Although apparently new to economists, gamblers know this as the Martingale, a class of betting strategies popular in 18th century France. The simplest was designed for a game in which Neil wins his stake if our coin comes up heads and loses it if the coin comes up tails. The strategy has Neil double his bet after every loss, so that the first win would recover all previous losses plus win a profit equal to the original stake.
Because a gambler with infinite wealth will, almost surely, eventually flip heads, the Martingale betting strategy is a sure thing. Of course, Neil is not possessed of infinite wealth, and the exponential growth of the bets would eventually bankrupt those who chose to use the Martingale, and will do so to our friend Neil.
One round of the idealized Martingale without time or credit constraints can be formulated mathematically. Let the coin tosses be represented by a sequence X0, X1, … of independent random variables, each of which is equal to H with probability p, and T with probability q = 1 – p.
We’ll let N be the time of appearance of the first H. So, in other words, X0, X1, …, XN–1 = T, and XN = H. If the coin never shows H, we write N = ∞. N is itself a random variable because it depends on the random outcomes of the coin tosses.
In the first N – 1 coin tosses, the player following the Martingale strategy loses 1, 2, …, 2N–1 units, accumulating a total loss of 2N − 1. On the Nth toss, there is a win of 2N units, resulting in a net gain of one unit over the first N tosses. For example, suppose the first four coin tosses are tails, tails, tails, heads, making N = 3. The player loses one, two and four units on the first three tosses, for a total loss of seven units, then wins eight units on the fourth toss, for a net gain of one unit. As long as the coin eventually shows heads, the player realizes a gain. But, always of only one unit.
What is the probability that N = ∞, i.e., that the coin never shows heads? Clearly it can be no greater than the probability that the first k tosses are all T. This probability is qk. Unless q = 1, the only non-negative number less than or equal to qk for all values of k is zero. It follows that N is finite with probability one. Therefore, with probability of one, the coin eventually will show heads and the player will realize a net gain of one unit. How does this work if the probability of a winning trade is just slightly less than of a losing trade? What if it is even a "winning" strategy?
The law of large numbers is a theorem that describes the result of performing the same experiment a large number of times. According to the law, the average of the results obtained from a large number of trials should be close to the expected value, and will tend to become closer as more trials are performed. However, the more trials, the more likely the "unlikely" events also will occur. If you perform an infinite number of tests, then all possible events will occur, even improbable consecutive runs of losers.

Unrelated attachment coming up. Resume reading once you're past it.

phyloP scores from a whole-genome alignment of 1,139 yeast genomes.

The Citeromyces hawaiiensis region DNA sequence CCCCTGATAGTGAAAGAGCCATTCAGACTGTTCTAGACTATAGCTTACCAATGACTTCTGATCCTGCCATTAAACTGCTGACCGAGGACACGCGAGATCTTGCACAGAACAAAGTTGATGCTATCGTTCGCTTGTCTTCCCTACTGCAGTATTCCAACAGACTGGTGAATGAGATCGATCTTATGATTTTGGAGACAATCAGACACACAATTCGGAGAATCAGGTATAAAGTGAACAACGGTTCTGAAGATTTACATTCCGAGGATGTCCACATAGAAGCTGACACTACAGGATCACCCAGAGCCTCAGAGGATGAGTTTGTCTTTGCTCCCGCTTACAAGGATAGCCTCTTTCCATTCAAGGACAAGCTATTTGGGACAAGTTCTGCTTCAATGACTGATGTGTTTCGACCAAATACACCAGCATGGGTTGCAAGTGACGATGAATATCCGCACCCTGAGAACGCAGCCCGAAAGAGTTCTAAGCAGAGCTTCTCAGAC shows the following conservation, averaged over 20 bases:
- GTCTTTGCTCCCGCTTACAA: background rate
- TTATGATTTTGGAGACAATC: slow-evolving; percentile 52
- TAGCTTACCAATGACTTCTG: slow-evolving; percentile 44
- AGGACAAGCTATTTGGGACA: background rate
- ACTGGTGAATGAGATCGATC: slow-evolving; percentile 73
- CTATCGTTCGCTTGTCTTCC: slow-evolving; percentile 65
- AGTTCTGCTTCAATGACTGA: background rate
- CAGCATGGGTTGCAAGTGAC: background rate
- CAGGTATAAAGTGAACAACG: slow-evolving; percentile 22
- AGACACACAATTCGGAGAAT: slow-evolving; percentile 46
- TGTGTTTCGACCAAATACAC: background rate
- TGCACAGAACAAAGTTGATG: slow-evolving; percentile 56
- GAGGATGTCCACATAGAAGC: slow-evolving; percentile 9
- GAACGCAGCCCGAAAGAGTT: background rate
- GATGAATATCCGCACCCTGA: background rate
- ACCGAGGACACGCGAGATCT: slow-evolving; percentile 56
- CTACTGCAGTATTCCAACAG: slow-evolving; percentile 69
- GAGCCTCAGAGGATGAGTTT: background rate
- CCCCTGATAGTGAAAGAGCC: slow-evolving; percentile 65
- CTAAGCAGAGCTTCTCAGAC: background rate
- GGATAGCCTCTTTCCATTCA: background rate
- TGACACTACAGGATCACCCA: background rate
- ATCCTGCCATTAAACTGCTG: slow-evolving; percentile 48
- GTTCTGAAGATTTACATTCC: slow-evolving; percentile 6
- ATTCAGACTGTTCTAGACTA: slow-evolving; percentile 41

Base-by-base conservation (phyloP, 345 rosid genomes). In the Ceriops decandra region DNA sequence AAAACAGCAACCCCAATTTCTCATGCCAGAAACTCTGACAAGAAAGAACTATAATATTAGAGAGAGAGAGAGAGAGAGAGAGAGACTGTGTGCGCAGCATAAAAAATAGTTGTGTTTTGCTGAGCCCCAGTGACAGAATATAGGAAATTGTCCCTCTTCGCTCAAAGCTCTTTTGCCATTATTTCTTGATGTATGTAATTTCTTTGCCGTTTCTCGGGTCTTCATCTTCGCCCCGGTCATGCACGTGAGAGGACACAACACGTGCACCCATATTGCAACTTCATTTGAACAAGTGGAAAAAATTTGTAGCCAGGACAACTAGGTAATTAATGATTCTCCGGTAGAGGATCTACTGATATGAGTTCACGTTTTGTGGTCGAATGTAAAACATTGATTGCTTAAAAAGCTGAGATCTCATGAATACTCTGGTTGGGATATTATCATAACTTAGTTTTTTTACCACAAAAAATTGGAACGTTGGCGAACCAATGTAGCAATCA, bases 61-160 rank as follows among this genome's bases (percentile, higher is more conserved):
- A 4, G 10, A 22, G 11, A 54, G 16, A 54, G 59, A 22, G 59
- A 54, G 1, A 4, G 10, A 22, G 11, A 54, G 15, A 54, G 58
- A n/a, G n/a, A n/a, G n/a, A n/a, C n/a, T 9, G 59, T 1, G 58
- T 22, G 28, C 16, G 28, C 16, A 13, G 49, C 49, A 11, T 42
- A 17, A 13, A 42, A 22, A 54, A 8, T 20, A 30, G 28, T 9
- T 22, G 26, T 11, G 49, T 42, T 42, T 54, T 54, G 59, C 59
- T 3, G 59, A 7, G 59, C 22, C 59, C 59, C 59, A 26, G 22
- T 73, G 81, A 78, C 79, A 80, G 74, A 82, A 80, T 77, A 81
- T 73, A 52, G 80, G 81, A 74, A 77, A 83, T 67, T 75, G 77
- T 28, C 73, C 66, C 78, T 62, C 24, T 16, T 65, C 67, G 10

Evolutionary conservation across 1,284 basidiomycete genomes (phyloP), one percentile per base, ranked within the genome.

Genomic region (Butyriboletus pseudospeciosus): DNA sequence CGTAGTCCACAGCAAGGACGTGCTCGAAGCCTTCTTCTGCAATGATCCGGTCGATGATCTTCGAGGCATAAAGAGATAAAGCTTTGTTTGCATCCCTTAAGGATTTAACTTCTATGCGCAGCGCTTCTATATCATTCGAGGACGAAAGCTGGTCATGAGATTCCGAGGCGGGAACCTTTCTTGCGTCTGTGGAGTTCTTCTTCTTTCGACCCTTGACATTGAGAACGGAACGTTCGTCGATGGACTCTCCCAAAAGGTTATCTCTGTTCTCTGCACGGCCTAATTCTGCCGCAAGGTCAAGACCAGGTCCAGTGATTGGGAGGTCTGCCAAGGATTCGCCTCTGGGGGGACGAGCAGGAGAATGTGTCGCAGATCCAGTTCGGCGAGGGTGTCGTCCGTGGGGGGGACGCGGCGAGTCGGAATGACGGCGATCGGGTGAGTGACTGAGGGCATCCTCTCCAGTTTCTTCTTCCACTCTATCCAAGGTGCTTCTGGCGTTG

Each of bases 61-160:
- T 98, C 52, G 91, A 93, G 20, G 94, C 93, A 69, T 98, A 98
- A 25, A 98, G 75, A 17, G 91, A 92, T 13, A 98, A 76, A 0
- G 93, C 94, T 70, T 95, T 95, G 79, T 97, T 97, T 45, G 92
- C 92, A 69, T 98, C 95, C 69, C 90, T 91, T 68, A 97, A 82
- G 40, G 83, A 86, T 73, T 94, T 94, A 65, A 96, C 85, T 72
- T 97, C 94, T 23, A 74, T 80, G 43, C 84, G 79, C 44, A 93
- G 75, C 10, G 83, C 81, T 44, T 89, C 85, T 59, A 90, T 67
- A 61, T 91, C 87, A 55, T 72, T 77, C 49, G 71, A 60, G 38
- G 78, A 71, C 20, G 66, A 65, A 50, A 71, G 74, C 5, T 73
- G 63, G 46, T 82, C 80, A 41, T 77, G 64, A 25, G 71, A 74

This brings us back to Neil, who has started to follow Chicago trading guru Martin Gale. Martin Gale boasts of phenomenal results. Even though he has never heard of Taleb or the law of large numbers, Martin has it all figured out. For a price, he will tell you exactly what that is. Neil wants to know, so he pays Martin $5,000 for a four-day training session and flies to Chicago.
Martin explains this wondrous system using the E-mini S&P index where each tick is equal to $12.50. If the hourly, daily, weekly and monthly bars are all above their moving average and the five-minute bar trades down from a high and touches the moving average, go long one contract. It is going to bounce. Take a 10-tick profit, so Martin will be up $125. If the market goes against Martin by 20 ticks, he buys three more contracts and will exit on a five-tick increase. Observe that Martin loses $187.50 on his original purchase and gains $187.50 so he comes out flat; less four commissions, of course.
If the market goes down another 20 ticks, Martin adds 12 more contracts to his existing four and will exit on a five-tick bounce. That gives him 12 x 5 or 60 ticks profit for $750. Of the original contracts, Martin loses 3 x 15= 45 and 1 x 35, for a total of 80 ticks, so he is down $250 plus commissions on all 16 contracts. Assume Martin holds out for six ticks. He would gain 72 and lose 76. To post a profit, the market must bounce seven ticks. But, what if it doesn’t?
If it goes down another 20 ticks, Martin now adds 48 more contracts, giving him 64 in play. Again if the market bounces five ticks, he wins 240 on the new, but loses 12 x 15 for 180 plus 3 x 35 for 105 plus 1 x 55, or a total of 340 ticks. At a six tick goal, Martin loses 36 ticks before slippage and commissions. At seven ticks, he makes $350. If he pays only a $12.50 round turn commission and slippage, Martin must make an "eight-tick" bounce to net $350.
And, Martin tells Neil it always does in the S&P, Russell 2000 or the Euro FX contract. It never gets beyond 64 contracts and always has made the eight-tick bounce. Martin claims the ‘method’ will work on virtually anything.